Overall, parents showed moderate concussion-related knowledge (23.3 ± 2.5 of 29) but high (positive) attitudes (46.3 ± 3.7 of 49). For knowledge, incorrect answers consisted of both errors of omission (concussion-related symptoms not identified as such) and errors of commission (inaccurately responding that a nonconcussion symptom is associated with a concussion). The concussion symptoms most often omitted by participants included numbness or tingling in the arms (27.5% incorrect), nausea/feeling sick (15.7% incorrect), and trouble sleeping (10.3% incorrect). The symptoms most often improperly reported as being concussion related included chest pain (68.1% incorrect), bleeding from the mouth (56.9% incorrect), and having a black eye (47.9% incorrect). It is important to note that participants often seemed to overestimate the effects of a concussion, having more commission than omission errors. Headache and loss of consciousness were the most common correctly identified symptoms (97.6% correct), followed closely by dizziness (96.7% correct) (Table 4).
The attitude variables with the largest differences in their responses included the amount of attention currently placed on concussions in sport (6.0 ± 1.6; range, 1-7) and how serious parents think a headache or dizziness is after a blow to the head or body (6.3 ± 1.0; range, 3-7). Variables with the most protective attitudes (see Table 1) included the importance of reporting possible concussion symptoms to someone in authority (6.9 ± 0.4; range, 5-7) and the importance of knowing the steps to follow once a concussion occurs (6.9 ± 0.4; range, 5-7) (Table 5).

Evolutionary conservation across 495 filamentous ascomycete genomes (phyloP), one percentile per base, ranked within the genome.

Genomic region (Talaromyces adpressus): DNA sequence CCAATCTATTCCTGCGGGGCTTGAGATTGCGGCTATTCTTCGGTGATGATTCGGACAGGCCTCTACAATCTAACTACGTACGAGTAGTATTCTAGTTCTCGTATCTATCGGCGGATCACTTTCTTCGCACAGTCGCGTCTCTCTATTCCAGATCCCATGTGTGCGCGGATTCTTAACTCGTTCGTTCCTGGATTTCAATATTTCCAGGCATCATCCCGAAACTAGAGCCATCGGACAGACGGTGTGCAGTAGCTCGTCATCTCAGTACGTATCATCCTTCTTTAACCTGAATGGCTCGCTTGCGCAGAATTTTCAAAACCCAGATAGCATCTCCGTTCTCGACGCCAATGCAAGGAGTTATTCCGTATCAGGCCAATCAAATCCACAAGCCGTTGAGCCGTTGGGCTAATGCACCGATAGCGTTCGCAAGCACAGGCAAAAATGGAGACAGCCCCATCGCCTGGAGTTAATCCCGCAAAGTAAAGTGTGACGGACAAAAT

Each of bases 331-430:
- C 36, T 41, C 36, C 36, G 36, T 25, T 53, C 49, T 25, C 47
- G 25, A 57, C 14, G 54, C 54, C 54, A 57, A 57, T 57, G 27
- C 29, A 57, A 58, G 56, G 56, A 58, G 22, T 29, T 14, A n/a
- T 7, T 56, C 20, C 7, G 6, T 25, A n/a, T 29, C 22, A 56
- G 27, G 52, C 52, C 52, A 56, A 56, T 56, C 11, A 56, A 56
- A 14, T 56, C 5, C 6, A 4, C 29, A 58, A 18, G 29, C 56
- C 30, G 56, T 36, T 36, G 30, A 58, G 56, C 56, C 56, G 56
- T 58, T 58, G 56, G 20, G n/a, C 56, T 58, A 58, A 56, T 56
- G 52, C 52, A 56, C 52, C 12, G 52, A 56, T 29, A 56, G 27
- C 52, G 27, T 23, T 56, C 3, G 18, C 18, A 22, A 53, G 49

Separate clusters were formed from all possible symptoms experienced by both the parent and the child. The specific symptoms within each cluster and their respective incidence can be found in Table 3. For parents’ symptom reports, the vestibular-somatic symptom cluster had the widest potential range of 0 to 9, with parents experiencing a mean of 1.60 ± 2.33 symptoms at some point during their life. The cognitive-sensory symptom cluster had a potential range of 0 to 3, with the parent experiencing a mean of 0.55 ± 0.98 symptoms related to cognition. The sleep-arousal and affective symptom clusters each had a range of 0 to 1, with the parent experiencing a mean of 0.06 ± 0.24 and 0.07 ± 0.26 symptoms, respectively. The same symptoms comprised the child’s symptom reports. Parents reported the following mean values for each symptom cluster for their child: vestibular-somatic (0.54 ± 1.26), cognitive-sensory (0.19 ± 0.62), sleep-arousal (0.01 ± 0.11), and affective (0.03 ± 0.18).